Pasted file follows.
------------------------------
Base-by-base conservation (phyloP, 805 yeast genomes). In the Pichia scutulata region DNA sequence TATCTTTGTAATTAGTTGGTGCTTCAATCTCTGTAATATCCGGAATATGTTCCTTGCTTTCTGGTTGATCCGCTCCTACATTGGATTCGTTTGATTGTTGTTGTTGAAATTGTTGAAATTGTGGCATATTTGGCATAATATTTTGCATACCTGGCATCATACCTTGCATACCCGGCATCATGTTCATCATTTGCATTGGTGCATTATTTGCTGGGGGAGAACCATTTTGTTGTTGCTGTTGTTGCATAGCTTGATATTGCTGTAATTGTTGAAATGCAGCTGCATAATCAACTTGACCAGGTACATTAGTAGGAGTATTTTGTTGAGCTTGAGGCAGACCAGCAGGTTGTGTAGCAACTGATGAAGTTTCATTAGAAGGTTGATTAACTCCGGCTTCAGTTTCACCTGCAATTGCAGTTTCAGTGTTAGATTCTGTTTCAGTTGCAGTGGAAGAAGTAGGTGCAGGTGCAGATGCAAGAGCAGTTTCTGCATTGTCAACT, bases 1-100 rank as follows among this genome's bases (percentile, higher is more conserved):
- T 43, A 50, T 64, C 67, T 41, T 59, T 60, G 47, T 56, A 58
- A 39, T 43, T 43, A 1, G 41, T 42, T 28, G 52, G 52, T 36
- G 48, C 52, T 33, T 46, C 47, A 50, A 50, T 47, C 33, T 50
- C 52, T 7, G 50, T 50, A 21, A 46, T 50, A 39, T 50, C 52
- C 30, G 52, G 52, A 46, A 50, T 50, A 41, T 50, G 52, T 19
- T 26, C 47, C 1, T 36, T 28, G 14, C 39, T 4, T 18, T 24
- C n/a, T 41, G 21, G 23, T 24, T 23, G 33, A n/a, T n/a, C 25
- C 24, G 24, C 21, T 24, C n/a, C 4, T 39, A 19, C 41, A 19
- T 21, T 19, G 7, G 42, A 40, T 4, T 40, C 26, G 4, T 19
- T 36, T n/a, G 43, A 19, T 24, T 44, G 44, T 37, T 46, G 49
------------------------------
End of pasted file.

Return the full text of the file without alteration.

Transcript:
Base-by-base conservation (phyloP, 805 yeast genomes). In the Pichia scutulata region DNA sequence TATCTTTGTAATTAGTTGGTGCTTCAATCTCTGTAATATCCGGAATATGTTCCTTGCTTTCTGGTTGATCCGCTCCTACATTGGATTCGTTTGATTGTTGTTGTTGAAATTGTTGAAATTGTGGCATATTTGGCATAATATTTTGCATACCTGGCATCATACCTTGCATACCCGGCATCATGTTCATCATTTGCATTGGTGCATTATTTGCTGGGGGAGAACCATTTTGTTGTTGCTGTTGTTGCATAGCTTGATATTGCTGTAATTGTTGAAATGCAGCTGCATAATCAACTTGACCAGGTACATTAGTAGGAGTATTTTGTTGAGCTTGAGGCAGACCAGCAGGTTGTGTAGCAACTGATGAAGTTTCATTAGAAGGTTGATTAACTCCGGCTTCAGTTTCACCTGCAATTGCAGTTTCAGTGTTAGATTCTGTTTCAGTTGCAGTGGAAGAAGTAGGTGCAGGTGCAGATGCAAGAGCAGTTTCTGCATTGTCAACT, bases 1-100 rank as follows among this genome's bases (percentile, higher is more conserved):
- T 43, A 50, T 64, C 67, T 41, T 59, T 60, G 47, T 56, A 58
- A 39, T 43, T 43, A 1, G 41, T 42, T 28, G 52, G 52, T 36
- G 48, C 52, T 33, T 46, C 47, A 50, A 50, T 47, C 33, T 50
- C 52, T 7, G 50, T 50, A 21, A 46, T 50, A 39, T 50, C 52
- C 30, G 52, G 52, A 46, A 50, T 50, A 41, T 50, G 52, T 19
- T 26, C 47, C 1, T 36, T 28, G 14, C 39, T 4, T 18, T 24
- C n/a, T 41, G 21, G 23, T 24, T 23, G 33, A n/a, T n/a, C 25
- C 24, G 24, C 21, T 24, C n/a, C 4, T 39, A 19, C 41, A 19
- T 21, T 19, G 7, G 42, A 40, T 4, T 40, C 26, G 4, T 19
- T 36, T n/a, G 43, A 19, T 24, T 44, G 44, T 37, T 46, G 49